Detailing the volatile relationship between the black violinist George Bridgetower and Beethoven, this is a "masterful collection" (Los Angeles Times).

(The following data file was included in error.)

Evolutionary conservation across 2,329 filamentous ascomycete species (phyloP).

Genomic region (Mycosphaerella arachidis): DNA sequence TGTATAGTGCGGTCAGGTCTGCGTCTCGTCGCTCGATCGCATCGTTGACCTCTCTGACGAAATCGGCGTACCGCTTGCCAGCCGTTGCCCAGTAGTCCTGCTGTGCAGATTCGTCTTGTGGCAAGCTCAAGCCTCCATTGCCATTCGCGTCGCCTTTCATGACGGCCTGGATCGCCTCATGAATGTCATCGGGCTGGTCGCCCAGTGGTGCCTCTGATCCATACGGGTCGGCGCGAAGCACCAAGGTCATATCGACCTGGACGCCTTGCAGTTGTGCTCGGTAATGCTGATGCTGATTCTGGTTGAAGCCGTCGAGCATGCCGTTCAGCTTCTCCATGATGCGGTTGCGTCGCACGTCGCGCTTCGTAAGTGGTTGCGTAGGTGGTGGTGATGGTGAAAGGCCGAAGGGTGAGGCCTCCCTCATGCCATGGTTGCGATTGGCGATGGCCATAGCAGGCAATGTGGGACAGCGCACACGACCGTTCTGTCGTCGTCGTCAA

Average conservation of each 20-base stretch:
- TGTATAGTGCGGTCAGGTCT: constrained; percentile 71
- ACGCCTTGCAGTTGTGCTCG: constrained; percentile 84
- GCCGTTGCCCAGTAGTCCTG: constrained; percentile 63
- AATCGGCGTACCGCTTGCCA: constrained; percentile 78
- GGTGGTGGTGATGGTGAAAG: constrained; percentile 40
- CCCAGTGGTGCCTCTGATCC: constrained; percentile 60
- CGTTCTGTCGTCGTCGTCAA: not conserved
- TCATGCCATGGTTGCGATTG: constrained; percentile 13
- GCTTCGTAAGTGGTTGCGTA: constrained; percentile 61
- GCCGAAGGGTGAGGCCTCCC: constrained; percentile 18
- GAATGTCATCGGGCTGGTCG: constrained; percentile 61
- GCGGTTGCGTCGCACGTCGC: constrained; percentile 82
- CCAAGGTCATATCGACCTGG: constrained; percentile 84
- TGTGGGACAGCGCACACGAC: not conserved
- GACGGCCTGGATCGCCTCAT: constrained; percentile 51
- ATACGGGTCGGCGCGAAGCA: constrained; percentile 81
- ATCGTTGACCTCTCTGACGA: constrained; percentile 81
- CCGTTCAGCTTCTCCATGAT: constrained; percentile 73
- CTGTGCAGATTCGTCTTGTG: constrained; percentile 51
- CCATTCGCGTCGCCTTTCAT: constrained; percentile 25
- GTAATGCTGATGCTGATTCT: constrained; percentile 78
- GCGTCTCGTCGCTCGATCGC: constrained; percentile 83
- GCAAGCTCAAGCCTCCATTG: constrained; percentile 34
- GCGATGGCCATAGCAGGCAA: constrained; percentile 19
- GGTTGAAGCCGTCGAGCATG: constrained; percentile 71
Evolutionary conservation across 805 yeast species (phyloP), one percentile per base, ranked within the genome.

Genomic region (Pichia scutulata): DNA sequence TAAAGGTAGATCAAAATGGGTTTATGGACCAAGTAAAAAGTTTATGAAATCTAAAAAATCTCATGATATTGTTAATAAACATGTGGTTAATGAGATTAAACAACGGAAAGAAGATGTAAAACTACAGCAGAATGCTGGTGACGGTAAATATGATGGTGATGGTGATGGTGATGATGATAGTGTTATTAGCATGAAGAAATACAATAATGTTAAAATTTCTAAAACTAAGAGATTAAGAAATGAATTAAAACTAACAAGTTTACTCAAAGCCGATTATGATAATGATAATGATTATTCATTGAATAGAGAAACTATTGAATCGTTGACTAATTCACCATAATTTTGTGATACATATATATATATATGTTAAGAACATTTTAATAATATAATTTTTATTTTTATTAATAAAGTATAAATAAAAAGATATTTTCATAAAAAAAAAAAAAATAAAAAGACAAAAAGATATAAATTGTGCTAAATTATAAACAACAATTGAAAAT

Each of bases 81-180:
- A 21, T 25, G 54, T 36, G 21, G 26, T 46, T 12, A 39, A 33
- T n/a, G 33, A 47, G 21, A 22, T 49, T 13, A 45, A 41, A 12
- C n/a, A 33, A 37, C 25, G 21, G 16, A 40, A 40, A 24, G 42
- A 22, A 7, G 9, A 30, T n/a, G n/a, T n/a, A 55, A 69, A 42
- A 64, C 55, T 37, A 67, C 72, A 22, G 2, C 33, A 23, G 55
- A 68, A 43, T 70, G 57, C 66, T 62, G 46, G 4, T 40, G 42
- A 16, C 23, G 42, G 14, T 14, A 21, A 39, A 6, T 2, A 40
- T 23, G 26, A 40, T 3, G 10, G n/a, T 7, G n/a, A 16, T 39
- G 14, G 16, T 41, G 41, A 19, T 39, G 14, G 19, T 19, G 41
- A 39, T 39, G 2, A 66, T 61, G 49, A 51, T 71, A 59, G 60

This 12th collection from the former U.S. poet laureate and Pulitzer Prize recipient is her third book-length narrative poem: it follows the real career of the violin prodigy George Augustus Polgreen Bridgetower (1780-1860), "a former pupil of Haydn, as well as the grandson/ of an African prince," or so his promoters and teachers in England said. Moving to Vienna during the Napoleonic Wars, the violinist met and befriended the famously moody Beethoven, who was prepared to dedicate his famously difficult "Kreutzer" Sonata to Bridgetower until a rivalry for the same woman drove them apart. Dove tells Bridgetower's story, and some of Beethoven's and Haydn's, in a heterogenous profusion of short poems, some almost prosy, some glittering in their technique. In quatrains, a double villanelle, what looks like found text, short lines splayed all over a page and attractive description, Dove renders Bridgetower's frustrated genius: "Music played for the soul is sheer pleasure;/ to play merely for pleasure is nothing/ but work." Dove does not always achieve such subtleties-those who loved her early work may think this book too long: few, though, will doubt the seriousness of her effort, her interest at once in the history of classical music and the changing meanings of race. (Apr.)Copyright © Reed Business Information, a division of Reed Elsevier Inc. All rights reserved.